• Jesus drove the money changers and business people out of the temple because the leaders were more concerned about making money than they were on prayer and the health of people’s hearts.
  • Jesus told his followers to eat his flesh and drink his blood because he knew that many of his followers were only there for the show.

Creating Conflict Correctly

Proverbs 27:6 (AMP) says, “Faithful are the wounds of a friend, but the kisses of an enemy are lavish and deceitful.”

Sometimes the only way forward in life requires conflict. That conflict may be difficult, but it is the only way to resolve an issue. According to this proverb we prove ourselves to be true friends when we are not afraid to wound our friends. An enemy will try to cover over an issue and brush it under the rug in order to keep things pleasant and enjoyable.

I have to admit that many times I have been more of an enemy than a friend because I was too afraid to bring up a difficult issue. I valued my own comfort more than the health of a situation.

  • When we are offended and we are not able to resolve it internally within a short period of time, God calls us to speak up about how we were offended. The discussion may be hard and uncomfortable, but if the conflict is handled with grace and humility the result will be a healthier relationship.
  • When a co-worker does not follow through on an assignment, we love them best and we are better businesspeople when we go directly to them and speak about it.
  • When we are leading a rehearsal and someone messes up a part, everyone needs us to step up and kindly correct the mistake.

Conflict is necessary for growth, and when we avoid conflict we are impeding our growth and the growth of everyone involved.

Two notes are in order.

  1. Do not create conflict with a person who has proven to react in an abusive way physically, verbally, or emotionally. Get counsel and help in those situations before engaging the person at fault.
  2. Remember that a problem usually has two parts, which means that we must always remain humble and willing to own our part of the problem, no matter how small.

Where do you need to demonstrate love by being willing to create necessary conflict?

How to Guarantee Good Communication

We all want to guarantee that we are coming across clearly, that we are being understood. Truthfully, though, we are often misunderstood.

When we are misunderstood we tend to have two reactions:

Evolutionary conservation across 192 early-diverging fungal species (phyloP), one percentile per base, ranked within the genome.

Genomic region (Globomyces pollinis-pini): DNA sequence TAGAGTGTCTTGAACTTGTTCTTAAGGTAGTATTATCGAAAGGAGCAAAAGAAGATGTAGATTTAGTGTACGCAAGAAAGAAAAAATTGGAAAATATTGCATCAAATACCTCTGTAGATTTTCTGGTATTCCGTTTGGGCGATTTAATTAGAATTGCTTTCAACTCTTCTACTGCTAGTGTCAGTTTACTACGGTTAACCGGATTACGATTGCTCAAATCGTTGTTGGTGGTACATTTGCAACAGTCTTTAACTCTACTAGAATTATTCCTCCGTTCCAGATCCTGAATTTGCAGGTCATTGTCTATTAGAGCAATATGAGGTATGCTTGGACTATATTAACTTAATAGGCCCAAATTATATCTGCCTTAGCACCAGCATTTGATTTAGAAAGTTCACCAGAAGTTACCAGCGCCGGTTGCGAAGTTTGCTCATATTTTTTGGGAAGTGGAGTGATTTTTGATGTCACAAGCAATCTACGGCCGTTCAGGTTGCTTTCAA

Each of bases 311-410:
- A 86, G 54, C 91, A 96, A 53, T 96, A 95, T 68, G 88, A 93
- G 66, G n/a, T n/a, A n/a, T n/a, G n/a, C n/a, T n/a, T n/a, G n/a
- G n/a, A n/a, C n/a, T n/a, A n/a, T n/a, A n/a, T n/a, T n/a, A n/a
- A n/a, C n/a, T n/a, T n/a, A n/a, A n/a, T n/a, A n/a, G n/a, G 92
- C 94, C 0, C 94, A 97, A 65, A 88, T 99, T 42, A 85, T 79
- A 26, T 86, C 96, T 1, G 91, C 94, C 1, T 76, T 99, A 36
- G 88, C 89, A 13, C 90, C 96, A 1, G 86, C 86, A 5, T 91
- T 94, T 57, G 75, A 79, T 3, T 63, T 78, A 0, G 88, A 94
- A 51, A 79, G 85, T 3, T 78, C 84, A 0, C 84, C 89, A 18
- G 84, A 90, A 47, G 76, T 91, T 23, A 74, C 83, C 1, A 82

1. We blame. Often our first instinct is to blame the other party for not caring or for not being open minded. We communicated our ideas well, so goes our reasoning, so there must be a problem on the receiving end.

2. We get defensive. When the other party pushes the blame back on us, we get defensive and start protecting #1, or ourselves. Again we assume the worst: the other party is selfishly considering their own preferences above ours.

Not everyone responds this way, however, and so there is hope.

Recently a friend responded to a misunderstanding by walking back into the situation and doing three things. These are steps anyone can follow.

1. Move towards the other party. Whether you feel the other party was in the right or the wrong, you will only resolve the misunderstanding if you choose to move toward them. Do not wait for them to make the first move.

2. Say how you feel. Using “I” statements, tell the other party how you feel. Example: “When you did this I felt this way.” Misunderstandings in part come from an improper understanding of each party’s feelings and point of view. They will not know how they came across unless you tell them.

3. Take responsibility for the outcome. You must identify what you can do to improve the situation and take responsibility to make it happen. There will almost always be something you can do, and you must do it whether or not the other party reciprocates.

You can never guarantee how someone will respond, but you can guarantee that you took responsibility and did your part, and I have my friend to thank for that reminder.

What misunderstanding do you need to move toward and resolve?

Do Stupid Questions Exist?

Note:  The first edition of this post was rather harsh and judgmental, which is ironic considering the topic of this post!  I apologize for that.  I have re-written this post to hopefully better communicate the heart of what I was trying to say.

Chances are either someone has said to you or you have said to someone else, “Well, that was a stupid question!”  The problem is, defining a “stupid” question is difficult; people who have been accused of asking “stupid” questions tend to refrain from asking really good questions because they do not know what constitutes a “stupid” question.